Steve freely passed along his knowledge, and he taught his children and youngest brother to sing Lakota songs and to dance. Steve’s youngest children learned Lakota language and music through Lakota nursery songs.  He really enjoyed sharing his strong singing voice and musical talents, and made several recordings, including his own original music in his “Tunes from the Rez” CD, and in the 1980’s he recorded Dakota Church Hymns for the Episcopal Church.  His Uncle Fred Gabourie, Sr., and his Aunt Marge Edward loved to see him, praised him up in public for his talents, and were always proud of him.

Steve loved to sing at Pow Wows.  In the late 1980’s into the 1990’s he could be found singing with the Red Elk Drum and his kolas Dane LeBeau, Raymond Roach, Deon Red Dog, Ira Blue Coat, and many others, or with his family drum group Wambli Ohitika, whether at small pow wows in Denver, Boulder, Yankton, or on any reservation, or at the Denver March PowWow.  At the Cheyenne River Labor Day Pow Wows in 1996 and 1997 and late 90’s he had great times singing with our adopted brother Alfred Greaves’ and the Ta Tanka Topa Drum, and would drop in to sing with the Red Scaffold Drum.  

After that, he sang with his family drum, Wakpa Waste’, whether at Cheyenne River, White River, and wherever the drum travelled his spirit was there.  Steve loved to join in and sing with the Porcupine Singers. He was friends of Terry Spoonhunter and sang with the Crazy Horse Singers.  He also sat in with the Northern Cheyenne Singers on occasion.  Steve was well respected and a great presence around the drum.  He knew the great Lakota singers of the old days, and learned from them, including Bill Horn Cloud and Berdell Blue Arm. He was well respected in the Native American Church.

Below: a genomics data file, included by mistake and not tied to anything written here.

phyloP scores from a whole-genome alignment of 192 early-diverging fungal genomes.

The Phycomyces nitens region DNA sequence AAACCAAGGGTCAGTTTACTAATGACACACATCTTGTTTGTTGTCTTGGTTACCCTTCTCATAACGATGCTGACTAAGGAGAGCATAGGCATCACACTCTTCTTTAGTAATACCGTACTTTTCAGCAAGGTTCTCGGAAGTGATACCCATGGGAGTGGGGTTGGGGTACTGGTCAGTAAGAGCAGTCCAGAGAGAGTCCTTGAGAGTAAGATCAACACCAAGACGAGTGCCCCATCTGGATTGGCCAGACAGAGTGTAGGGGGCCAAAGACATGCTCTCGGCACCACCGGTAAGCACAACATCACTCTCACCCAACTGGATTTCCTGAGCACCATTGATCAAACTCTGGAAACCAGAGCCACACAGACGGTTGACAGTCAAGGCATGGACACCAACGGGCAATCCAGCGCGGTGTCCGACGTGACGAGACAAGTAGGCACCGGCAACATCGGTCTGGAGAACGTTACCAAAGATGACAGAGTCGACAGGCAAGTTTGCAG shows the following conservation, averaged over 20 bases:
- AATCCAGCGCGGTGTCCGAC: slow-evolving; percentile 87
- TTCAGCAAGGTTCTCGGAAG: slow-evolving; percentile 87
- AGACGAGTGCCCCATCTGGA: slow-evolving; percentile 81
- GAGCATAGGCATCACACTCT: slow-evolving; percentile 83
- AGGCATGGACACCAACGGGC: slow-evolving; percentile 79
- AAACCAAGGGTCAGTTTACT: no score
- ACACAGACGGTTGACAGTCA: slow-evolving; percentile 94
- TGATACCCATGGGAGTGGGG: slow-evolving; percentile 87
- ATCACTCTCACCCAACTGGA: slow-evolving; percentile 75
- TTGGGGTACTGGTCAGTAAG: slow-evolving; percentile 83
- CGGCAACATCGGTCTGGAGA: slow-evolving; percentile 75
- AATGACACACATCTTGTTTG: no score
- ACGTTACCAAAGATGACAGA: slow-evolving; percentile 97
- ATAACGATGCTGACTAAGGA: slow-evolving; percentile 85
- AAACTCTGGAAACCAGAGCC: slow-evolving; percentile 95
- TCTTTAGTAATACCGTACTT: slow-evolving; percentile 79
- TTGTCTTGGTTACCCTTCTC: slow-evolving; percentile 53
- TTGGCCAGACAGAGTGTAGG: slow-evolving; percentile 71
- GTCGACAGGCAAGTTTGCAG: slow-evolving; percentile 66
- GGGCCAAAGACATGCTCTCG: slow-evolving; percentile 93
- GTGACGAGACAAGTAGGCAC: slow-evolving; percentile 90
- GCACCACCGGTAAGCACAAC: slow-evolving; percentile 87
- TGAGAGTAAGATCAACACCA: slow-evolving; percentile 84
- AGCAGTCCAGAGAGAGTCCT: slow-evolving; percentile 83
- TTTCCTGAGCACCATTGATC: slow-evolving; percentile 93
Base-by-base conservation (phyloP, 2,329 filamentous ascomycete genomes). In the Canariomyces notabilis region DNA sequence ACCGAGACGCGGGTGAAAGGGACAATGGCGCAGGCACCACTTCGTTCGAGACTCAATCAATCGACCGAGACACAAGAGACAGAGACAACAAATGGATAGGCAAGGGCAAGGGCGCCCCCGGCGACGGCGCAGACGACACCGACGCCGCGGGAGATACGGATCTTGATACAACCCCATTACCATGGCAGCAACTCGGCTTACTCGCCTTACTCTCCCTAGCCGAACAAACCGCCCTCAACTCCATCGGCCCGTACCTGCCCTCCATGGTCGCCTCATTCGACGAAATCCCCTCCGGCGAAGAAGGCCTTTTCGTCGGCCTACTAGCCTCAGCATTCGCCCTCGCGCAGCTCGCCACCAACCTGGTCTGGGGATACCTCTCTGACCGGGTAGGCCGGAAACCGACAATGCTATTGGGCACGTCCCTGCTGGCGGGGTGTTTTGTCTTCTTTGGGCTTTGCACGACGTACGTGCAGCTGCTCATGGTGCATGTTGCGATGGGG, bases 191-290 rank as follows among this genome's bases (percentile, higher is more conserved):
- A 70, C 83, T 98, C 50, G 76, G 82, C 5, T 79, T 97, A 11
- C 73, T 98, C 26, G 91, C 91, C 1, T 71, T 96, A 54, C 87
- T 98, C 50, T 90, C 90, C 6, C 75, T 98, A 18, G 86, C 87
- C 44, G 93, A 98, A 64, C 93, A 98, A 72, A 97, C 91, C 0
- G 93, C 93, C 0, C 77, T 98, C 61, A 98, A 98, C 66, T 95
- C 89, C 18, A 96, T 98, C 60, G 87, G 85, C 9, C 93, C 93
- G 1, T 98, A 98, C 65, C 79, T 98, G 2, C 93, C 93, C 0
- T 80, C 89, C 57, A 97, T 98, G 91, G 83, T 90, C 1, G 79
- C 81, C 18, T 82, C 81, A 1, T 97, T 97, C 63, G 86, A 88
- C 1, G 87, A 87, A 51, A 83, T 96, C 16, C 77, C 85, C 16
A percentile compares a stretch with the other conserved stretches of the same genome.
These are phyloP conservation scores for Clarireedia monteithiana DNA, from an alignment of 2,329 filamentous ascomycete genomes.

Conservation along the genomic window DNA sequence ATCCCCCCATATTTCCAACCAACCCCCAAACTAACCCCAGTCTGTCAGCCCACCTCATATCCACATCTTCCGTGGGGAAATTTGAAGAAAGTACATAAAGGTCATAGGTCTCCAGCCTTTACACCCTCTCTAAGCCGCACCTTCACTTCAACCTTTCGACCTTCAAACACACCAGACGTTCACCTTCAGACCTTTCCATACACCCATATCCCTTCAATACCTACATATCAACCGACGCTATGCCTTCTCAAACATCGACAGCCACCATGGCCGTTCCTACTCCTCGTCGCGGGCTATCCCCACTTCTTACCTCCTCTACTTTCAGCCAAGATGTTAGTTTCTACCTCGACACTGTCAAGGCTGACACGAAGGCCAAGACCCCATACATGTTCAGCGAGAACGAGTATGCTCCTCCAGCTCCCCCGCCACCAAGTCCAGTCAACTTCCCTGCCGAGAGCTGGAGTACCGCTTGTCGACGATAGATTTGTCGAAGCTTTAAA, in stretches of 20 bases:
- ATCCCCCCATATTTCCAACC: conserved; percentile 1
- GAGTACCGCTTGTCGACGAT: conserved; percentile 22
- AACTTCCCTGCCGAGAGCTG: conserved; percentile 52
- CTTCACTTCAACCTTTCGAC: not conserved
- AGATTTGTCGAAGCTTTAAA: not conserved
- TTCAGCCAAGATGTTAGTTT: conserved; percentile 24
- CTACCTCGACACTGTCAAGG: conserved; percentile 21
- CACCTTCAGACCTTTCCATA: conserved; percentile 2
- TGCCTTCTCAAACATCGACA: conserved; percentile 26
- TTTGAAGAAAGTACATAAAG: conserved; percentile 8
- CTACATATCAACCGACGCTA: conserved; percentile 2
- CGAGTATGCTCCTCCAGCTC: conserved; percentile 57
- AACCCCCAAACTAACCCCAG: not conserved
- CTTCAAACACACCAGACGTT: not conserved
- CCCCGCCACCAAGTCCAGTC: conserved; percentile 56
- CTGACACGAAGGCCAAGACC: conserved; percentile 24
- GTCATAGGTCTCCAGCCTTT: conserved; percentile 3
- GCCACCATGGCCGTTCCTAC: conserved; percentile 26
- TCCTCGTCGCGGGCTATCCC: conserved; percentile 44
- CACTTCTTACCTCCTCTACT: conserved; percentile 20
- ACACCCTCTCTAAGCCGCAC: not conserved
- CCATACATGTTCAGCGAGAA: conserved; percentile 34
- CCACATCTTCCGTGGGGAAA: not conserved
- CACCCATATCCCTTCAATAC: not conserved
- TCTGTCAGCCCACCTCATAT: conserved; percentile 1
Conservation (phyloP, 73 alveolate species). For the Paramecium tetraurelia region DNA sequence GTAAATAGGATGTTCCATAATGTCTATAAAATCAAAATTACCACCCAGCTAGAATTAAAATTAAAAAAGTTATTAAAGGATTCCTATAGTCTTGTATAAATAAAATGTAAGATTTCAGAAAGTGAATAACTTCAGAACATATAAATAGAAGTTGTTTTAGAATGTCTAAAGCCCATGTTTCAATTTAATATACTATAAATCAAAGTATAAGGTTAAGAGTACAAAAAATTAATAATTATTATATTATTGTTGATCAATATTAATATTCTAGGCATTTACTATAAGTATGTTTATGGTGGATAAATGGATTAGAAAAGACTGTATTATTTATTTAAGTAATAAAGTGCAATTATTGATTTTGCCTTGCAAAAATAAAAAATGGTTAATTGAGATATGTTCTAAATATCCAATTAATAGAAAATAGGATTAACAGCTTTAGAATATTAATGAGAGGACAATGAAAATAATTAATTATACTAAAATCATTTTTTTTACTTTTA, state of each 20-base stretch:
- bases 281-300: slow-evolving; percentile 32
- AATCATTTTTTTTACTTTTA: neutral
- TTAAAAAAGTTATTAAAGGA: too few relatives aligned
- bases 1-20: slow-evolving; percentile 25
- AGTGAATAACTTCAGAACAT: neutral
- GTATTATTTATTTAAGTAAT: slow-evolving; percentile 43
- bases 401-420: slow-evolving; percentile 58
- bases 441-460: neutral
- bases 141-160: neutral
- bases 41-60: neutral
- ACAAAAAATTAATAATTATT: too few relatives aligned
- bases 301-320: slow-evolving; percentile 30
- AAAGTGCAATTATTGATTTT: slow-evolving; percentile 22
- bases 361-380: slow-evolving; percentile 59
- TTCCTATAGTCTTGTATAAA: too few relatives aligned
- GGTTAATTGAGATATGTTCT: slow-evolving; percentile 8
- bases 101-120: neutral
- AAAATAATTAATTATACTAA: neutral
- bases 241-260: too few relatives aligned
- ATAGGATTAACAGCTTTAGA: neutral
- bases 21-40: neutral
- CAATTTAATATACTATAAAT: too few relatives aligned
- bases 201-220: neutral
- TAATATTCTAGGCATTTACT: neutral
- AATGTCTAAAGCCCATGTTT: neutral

In January 2001, Steve sang an Honor Song inside the South Dakota State Capitol Building at the Legislature’s Inauguration with the Wakpa Waste’ Drum Group led by Berdell Blue Arm, Michael Bush, Emanuel Red Bear, Jimmy Picotte,  Sonny Brave Eagle, Sr., Sonny Brave Eagle, Jr., Lance White and Tom Van Norman.

Steve took special pride in singing the Honor song when his brother was elected to the Legislature from Cheyenne River because Steve and Jimmy sued the State to win that seat back in State and Federal Court, and won both cases.  It was the first time we knew of a live drum being allowed inside the State Capitol Building.  

Steve also sang with Wakpa Waste’ at annual Native American Days at the South Dakota Legislature.  It was Steve’s idea to repeal the South Dakota “dangling object” law that was used as a pretext to pull over Lakotas, and he gave that to his younger brother Tom in the legislature, and won!  

With the team at Cheyenne River, Steve challenged the Homestake Mining Company in Federal Court, which led to an interesting meeting at a small camp just before Cherry Creek community along the Wakpa Waste’ (Good River in Lakota, known popularly as the Cheyenne River). The outsiders were telling the Tribe that there was nothing wrong with our water, but they all came with their own plastic bottles of drinking water.  Uncle Berdell led a ceremony, and the outsiders drank some of the water. Afterward Steve told them that they just drank river water.  They had a true look of surprise on their faces!  Steve enjoyed a good joke.

Steve loved and honored his Mother Carol Emery, and his youngest daughter is named for her. Steve loved and missed his sister Diane. He also loved his Mother-in-Law Rachel Hollow Horn, and his daughter Rachel Diane is named for them. His wish was to be buried at Wounded Knee, South Dakota.

Steve’s family, friends and relatives are offering prayers and good wishes for his Journey to the Spirit World. As we honor and celebrate Steve’s life, please stay safe, where a mask and practice social distancing to protect yourselves, your family, friends and neighbors.

Steve’s family plans to host a livestream of the burial on Friday. Details forthcoming.